Finance professionals at local banks in Singapore now have more options to work overseas following a spate of deals in recent years by DBS, OCBC and UOB. But some remain reluctant to take foreign transfers, preferring the short-term hit of a pay rise in a buoyant local labour market.
Just this year, DBS and UOB announced deals to acquire parts of Citigroup’s businesses in Asia Pacific after the US firm exited 13 markets in the region. DBS acquired a stake in Shenzhen Rural Commercial Bank in 2021, and in 2020 its Indian operations merged with Lakshmi Vilas Bank.
The Citi deals, in particular, mean that some Singapore-based managers at DBS and UOB have opportunities to take up management positions within their new subsidiaries. DBS, for example, has acquired Citi’s consumer banking franchises in Taiwan. While the majority of new vacancies at DBS’s expanded Taiwanese unit will go to locals, it’s likely that DBS will want to parachute in some Singaporean staff at a senior level.
However, convincing Singaporeans to take up roles in Southeast Asia, Greater China or India may not be so straightforward, even when borders open up further. A booming job market at home, driven partly by a decline in the supply of foreign talent into the city state, has driven up salaries and made Singaporeans in high demand in the local banking sector. Many finance professionals want to stay at home and take advantage of this market rather than gain a few years of overseas work experience.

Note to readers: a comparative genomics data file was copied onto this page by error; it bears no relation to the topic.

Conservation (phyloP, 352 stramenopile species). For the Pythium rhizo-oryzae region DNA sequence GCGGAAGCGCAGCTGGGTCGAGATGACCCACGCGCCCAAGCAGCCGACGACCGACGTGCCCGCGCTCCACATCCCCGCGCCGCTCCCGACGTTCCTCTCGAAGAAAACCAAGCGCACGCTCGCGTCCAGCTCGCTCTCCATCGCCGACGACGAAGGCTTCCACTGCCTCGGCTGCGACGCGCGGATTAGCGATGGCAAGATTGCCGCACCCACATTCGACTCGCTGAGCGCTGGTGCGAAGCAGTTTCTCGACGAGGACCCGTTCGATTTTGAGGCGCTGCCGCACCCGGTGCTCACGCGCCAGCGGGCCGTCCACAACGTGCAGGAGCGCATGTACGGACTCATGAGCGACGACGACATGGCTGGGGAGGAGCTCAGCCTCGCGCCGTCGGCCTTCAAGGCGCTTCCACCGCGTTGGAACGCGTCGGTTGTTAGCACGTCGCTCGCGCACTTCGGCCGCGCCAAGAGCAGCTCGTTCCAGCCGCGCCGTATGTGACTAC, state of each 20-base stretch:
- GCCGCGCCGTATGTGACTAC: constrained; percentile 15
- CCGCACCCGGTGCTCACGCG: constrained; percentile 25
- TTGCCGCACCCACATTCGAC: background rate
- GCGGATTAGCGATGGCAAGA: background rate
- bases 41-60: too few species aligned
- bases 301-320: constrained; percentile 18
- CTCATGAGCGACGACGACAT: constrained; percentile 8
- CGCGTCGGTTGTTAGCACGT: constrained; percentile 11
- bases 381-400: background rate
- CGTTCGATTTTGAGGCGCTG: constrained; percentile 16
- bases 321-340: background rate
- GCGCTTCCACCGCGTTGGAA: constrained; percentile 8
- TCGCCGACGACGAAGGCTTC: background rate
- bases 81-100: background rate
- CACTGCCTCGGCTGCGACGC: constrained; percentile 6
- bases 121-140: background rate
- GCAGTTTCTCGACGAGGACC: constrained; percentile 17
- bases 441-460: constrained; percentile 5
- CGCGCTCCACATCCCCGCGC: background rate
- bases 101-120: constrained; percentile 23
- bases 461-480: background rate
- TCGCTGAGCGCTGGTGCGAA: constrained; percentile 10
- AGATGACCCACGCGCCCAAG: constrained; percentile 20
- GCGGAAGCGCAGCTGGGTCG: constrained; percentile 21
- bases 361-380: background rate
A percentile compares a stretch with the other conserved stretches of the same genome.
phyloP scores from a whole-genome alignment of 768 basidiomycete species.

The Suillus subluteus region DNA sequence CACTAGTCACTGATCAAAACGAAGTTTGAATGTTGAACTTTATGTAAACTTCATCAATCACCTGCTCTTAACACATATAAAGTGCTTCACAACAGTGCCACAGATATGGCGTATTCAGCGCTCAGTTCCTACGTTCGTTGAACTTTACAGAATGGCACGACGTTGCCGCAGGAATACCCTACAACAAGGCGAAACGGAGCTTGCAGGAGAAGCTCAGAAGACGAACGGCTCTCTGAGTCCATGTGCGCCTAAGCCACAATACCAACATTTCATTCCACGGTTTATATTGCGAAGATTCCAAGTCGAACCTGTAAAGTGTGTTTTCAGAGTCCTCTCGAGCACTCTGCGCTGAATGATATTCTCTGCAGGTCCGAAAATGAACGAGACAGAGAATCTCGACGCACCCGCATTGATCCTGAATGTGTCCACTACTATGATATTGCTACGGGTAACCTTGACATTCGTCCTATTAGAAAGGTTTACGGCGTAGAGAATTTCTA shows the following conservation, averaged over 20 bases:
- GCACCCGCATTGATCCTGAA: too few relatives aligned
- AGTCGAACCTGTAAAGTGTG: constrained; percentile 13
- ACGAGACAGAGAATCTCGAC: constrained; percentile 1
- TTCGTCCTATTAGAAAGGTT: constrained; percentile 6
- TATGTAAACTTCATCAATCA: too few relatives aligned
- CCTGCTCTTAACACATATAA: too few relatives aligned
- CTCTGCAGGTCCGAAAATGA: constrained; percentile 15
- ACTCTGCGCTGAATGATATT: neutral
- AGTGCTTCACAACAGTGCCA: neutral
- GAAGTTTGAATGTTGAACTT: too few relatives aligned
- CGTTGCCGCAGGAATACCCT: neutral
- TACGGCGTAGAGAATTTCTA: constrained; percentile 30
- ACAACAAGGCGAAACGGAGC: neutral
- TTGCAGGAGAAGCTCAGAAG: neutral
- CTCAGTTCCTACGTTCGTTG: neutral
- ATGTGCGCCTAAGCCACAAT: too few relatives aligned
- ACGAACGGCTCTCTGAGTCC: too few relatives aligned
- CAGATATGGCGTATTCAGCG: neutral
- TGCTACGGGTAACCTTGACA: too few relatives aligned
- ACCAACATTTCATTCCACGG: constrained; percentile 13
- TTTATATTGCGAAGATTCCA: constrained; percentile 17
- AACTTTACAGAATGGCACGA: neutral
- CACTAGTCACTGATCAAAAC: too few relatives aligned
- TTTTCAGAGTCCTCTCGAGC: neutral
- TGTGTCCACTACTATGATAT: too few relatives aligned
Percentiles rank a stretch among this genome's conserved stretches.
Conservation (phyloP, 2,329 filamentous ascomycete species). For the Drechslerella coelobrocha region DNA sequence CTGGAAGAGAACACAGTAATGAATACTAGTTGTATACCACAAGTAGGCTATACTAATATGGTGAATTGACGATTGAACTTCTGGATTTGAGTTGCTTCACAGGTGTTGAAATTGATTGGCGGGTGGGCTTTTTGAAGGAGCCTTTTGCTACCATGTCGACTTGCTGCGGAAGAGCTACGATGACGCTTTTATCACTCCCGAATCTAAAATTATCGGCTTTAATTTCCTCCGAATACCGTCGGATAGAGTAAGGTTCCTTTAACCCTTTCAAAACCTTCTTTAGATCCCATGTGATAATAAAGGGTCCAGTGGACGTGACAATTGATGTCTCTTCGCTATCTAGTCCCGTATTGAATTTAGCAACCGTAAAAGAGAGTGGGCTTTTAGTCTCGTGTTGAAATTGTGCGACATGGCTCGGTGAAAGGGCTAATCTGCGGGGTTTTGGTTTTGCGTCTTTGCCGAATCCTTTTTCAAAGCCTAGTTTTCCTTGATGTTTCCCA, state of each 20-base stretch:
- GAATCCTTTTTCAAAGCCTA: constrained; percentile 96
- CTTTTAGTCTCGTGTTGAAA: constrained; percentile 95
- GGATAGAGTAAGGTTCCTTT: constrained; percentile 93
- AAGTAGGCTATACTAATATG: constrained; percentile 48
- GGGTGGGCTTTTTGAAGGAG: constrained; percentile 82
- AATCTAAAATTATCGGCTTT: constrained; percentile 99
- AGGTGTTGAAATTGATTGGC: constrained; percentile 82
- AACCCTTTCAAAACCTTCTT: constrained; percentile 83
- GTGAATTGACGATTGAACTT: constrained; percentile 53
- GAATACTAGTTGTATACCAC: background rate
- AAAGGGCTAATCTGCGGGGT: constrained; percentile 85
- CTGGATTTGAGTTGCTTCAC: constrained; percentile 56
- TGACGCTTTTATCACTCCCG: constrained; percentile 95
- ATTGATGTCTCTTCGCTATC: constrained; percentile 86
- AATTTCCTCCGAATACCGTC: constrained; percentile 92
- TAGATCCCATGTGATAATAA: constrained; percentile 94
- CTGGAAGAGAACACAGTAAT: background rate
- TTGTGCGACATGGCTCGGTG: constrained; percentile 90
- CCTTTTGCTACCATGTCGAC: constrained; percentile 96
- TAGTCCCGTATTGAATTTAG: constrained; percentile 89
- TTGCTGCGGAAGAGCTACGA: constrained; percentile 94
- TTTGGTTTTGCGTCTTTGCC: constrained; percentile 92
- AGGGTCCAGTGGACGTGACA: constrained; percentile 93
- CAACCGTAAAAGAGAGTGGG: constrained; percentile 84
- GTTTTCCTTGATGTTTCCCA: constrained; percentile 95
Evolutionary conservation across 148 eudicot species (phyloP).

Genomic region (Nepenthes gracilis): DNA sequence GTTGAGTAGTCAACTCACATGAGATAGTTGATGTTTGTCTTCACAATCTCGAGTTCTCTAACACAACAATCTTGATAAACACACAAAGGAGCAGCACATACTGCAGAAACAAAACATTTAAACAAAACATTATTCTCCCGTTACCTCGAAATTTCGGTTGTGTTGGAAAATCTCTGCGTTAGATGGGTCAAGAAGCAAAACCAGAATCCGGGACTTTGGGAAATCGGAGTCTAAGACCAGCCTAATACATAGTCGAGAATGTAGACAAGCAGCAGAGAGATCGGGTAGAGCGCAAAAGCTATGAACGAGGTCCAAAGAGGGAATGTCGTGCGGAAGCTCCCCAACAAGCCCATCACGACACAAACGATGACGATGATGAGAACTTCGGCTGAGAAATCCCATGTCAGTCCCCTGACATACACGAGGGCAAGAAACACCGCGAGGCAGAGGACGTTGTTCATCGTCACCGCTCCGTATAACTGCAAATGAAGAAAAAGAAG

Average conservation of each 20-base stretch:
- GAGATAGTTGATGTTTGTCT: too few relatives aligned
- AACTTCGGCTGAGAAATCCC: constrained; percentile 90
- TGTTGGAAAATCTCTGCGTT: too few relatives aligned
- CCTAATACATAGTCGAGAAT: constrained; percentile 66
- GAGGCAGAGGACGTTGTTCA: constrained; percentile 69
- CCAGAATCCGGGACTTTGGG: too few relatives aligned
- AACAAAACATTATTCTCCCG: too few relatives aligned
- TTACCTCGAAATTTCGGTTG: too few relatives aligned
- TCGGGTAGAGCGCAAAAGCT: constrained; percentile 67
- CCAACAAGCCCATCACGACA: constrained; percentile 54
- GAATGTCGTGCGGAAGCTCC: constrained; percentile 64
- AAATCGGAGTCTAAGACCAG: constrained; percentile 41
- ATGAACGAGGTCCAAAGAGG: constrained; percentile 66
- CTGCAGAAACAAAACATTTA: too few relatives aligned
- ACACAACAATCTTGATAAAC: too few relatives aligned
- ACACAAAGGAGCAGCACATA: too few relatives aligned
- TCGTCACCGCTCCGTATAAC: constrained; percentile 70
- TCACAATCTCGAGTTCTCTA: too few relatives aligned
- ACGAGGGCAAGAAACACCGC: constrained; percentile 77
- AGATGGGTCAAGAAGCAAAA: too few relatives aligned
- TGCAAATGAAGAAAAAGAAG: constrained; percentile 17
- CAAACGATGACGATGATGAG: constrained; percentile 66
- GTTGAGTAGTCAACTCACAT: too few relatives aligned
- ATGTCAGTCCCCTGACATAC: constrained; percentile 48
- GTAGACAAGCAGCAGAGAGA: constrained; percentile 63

This could be a shortsighted attitude, say recruiters. Down the road, it could mean the Singaporean talent pool is lacking in “new ideas and new ways of looking at the world”, says John Mullally, regional director, Southern China and Hong Kong Financial Services, at Robert Walters.
Moreover, Singapore will remain a global financial hub for the foreseeable future, which means overseas work experience will hold its value.
“Returning Singaporeans are still very popular for banking and financial services institutions, especially those with experience from the UK, USA, Australia, Hong Kong or China,” says Lester Qin, director of the banking and financial services team at Ambition in Singapore. “Regional or global exposure is highly valuable given many roles here in Singapore are regional or global coverage positions.”
DBS, OCBC and UOB all base the majority of their regional roles in Singapore, and they therefore like to hire people who have lived and worked in other Southeast Asian markets. Overseas experience is also likely to stand you in good stead if you return to Singapore and apply to Standard Chartered, a firm that has many global and regional roles in the Republic.
Some recruiters are optimistic that Singaporean finance professionals will embrace overseas opportunities, particularly when Covid restrictions are lifted in Hong Kong and China.
“I haven’t sensed any particular reluctance from Singaporeans as compared to other countries in terms of being prepared to go and work overseas,” says Sam Belcher, managing partner, Asia, The Edge.
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